Sometime around 400 CE, the Ekuostian Kingdom came into contact with the Adzamasi Empire. Relations were jovial at first, but very quickly soured and much of Ekuos's colonies were conquered and razed by the Adzamasi, with only the capital regions holding the empire back. Around 850 CE, as the Adzamasi Empire began collapsing, the Ekuostian Kingdom entered a period of rehabilitation.

In 1011, King Gerut of Yobátmás (a religious family from Tolbayad) called for a movement to eradicate heathenous faiths and instate only the Iovist faith. The resulting Iovist Crusades were not very successful as even today there are several practicers of Adzamism in Barradiwa. Nevertheless, the incentive of spreading Iovism and crushing other belief systems proved to be compelling enough for the Ekuostian Kingdom to eventually build a full-fledged empire on it, even if it took them 160 years to get to that point due to political gridlock.

The Grand Ekuostian Empire

Beginning in 1173 with the occupation of what is now Central Ekuosia and Eastern Lons, the Grand Ekuostian Empire was one of the largest empires in history, with its reaches stretching from the Eng Nax Islands and part of the Q'eb Empire to the coast of the Armizziya Sea. The kingdom was proclaimed an empire in 1173, with the yomtasud Ástlem Yobátmás ruling from the same year (though he became king in 1153) until his death in 1242, after which the empire began to decline gradually.


Barradiwan geography represents a continuum of biomes and climates between the two extremes of the equatorial rainforests in the north and the Baredina Desert in the south.






Administrative divisions

Foreign relations





Science and technology



Population centers

Ethnic groups

Ethnic groups in Barradiwa
Ethnic groups Percent
Indigenous (various groups)


A map showing areas where different languages in Barradiwa are spoken natively. Almost all people in the country speak Ekuostian to some degree as a second or third language.

Barradiwa is a very linguistically diverse country on account of its location bridging the border of three linguistic zones: theAzro-Barradiwan-speaking region of Upper Ekuosia, the Adzamic-speaking region of Lower Ekuosia, and the mostly Pink-speaking region of western Puzimm.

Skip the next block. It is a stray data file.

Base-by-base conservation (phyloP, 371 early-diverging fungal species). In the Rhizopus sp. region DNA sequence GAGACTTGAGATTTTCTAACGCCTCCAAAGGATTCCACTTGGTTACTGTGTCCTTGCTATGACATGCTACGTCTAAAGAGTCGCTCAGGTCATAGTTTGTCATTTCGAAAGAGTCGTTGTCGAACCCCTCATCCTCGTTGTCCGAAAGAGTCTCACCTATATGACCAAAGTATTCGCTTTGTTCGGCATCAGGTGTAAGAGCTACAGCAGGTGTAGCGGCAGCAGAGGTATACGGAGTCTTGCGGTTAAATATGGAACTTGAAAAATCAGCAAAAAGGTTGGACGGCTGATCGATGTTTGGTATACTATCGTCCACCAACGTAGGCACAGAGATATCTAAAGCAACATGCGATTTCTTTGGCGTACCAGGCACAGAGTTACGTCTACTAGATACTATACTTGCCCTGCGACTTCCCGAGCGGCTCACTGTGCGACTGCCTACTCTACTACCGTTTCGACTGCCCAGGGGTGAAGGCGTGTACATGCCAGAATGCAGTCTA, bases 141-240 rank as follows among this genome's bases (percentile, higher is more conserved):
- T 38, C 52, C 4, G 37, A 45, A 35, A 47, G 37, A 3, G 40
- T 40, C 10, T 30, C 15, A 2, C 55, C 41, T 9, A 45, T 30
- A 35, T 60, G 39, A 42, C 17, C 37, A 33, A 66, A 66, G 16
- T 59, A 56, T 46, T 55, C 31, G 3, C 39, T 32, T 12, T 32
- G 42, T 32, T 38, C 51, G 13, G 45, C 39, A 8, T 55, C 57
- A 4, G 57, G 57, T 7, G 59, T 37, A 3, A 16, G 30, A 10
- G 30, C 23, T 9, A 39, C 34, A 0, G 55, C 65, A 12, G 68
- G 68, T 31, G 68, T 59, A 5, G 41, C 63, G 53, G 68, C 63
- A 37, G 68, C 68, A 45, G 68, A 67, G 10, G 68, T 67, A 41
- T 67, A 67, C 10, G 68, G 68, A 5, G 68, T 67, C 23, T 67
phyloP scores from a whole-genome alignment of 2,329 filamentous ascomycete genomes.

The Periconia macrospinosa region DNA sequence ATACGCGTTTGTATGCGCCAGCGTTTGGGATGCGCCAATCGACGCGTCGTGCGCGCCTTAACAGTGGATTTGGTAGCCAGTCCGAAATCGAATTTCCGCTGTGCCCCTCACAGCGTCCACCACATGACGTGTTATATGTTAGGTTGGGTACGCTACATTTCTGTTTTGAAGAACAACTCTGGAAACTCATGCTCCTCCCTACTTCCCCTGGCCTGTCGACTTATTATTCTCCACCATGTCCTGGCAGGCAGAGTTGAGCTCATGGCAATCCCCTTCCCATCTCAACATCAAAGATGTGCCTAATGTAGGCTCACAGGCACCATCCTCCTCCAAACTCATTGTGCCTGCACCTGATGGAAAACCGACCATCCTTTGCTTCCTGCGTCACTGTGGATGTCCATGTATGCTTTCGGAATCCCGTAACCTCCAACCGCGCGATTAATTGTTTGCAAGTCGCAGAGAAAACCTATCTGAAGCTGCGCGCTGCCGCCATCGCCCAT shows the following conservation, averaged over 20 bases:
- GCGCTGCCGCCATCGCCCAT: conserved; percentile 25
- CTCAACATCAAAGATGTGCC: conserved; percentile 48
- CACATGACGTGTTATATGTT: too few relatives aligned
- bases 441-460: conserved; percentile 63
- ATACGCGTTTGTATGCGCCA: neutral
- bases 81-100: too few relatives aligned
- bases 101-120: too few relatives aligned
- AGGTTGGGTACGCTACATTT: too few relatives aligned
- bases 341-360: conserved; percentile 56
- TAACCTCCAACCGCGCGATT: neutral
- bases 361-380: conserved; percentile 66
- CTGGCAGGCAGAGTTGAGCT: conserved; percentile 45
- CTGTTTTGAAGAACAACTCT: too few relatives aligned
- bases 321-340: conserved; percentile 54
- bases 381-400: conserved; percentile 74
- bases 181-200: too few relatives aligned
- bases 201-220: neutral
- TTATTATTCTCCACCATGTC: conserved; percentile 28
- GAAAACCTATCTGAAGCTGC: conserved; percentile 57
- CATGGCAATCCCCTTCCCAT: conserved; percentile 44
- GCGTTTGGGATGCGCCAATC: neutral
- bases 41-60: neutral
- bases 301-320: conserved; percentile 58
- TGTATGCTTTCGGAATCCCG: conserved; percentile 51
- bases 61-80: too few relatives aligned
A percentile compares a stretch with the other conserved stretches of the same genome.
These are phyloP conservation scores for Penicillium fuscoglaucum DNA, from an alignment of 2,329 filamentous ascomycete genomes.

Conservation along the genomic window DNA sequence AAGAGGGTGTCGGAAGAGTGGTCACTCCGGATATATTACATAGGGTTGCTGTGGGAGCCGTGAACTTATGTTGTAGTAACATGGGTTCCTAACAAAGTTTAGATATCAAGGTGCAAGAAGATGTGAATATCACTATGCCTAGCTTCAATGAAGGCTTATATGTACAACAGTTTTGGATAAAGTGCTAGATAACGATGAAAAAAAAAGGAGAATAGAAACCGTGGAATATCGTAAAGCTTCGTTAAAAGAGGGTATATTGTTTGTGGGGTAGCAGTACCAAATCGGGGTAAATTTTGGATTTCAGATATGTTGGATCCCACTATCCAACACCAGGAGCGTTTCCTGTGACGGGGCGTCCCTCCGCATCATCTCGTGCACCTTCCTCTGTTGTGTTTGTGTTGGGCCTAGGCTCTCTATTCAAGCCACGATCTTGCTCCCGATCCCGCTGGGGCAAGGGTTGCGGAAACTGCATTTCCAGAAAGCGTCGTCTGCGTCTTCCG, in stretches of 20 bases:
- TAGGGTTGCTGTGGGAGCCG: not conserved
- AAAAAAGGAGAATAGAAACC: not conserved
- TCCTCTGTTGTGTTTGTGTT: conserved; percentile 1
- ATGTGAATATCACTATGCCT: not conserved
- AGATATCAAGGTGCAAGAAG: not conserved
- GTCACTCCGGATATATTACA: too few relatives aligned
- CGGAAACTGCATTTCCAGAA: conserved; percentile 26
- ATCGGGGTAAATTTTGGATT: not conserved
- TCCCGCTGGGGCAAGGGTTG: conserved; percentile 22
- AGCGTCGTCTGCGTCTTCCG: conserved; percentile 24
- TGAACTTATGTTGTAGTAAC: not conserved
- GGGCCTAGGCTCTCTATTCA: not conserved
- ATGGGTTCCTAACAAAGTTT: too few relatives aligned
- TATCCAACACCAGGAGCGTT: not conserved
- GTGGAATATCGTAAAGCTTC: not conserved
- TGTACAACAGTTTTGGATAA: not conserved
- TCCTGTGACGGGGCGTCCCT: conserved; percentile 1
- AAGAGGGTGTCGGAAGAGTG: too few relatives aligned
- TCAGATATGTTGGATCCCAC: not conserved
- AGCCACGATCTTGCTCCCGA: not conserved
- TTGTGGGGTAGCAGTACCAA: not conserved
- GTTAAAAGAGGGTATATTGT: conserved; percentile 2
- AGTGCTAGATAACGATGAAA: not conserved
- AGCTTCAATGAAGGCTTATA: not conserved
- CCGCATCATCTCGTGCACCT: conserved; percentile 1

Languages with official status

The country has three languages with official status: Ekuostian, an Azro-Barradiwan Letsic language originating from around the Ekuos river bend where Sonegio stands today; Dzimraic, an Adzamic language originating from the region around Lake Kosten; and Baridus, a Termic language brought to the region by Termic traders during the Letsatian era. All three languages make use of the Letso-Halarian alphabet as their primary writing system, although Dzimraic is occasionally written with the Adzamic alphabet by Quurožiri.

Ekuostian is spoken natively by approximately 74 million people in Barradiwa, but is spoken as an L2 by some 40-50 million more as it is the effective lingua franca across Barradiwa and has generally followed Ekuostian expats to other countries. Dzimraic is spoken natively by approximately 27 million people, concentrated largely in the Barradiwan archlordship of Dzimur and the southwestern and northwestern reaches of Ebo Nganagam and Tabiqa respectively, as well as by migrant communities in Ekuostia. Baridus is spoken natively by approximately 3.5 million people, about a quarter of the total population of the archlordship of Baridia. The three languages have exerted significant influence on one another, and bilingual signs in Ekuostian and Dzimraic are common throughout the country, particularly on roads and billboards. Dzimraic is not as widely understood in Ekuostia as Ekuostian is in Dzimur, but Dzimraic classes are offered during mandatory education and all students are required to take at least one year of it. Baridus is occasionally taught in schools in Ekuostia and Dzimur, but learning it is entirely optional unless you live in Baridia.

Recognized minority languages

Other languages spoken natively in Barradiwa by sizable populations include Kudzat, Okius and Zimeya. Okius and Zimeya are often considered dialects of Dzimraic and Ekuostian, respectively. Okius was originally native to southwestern Dzimur but since the Okius Insurgency in the 20th century a majority of the community have relocated to Ekuostia or Tabiqa.

Azri, Adzamasi, and various indigenous languages.















See also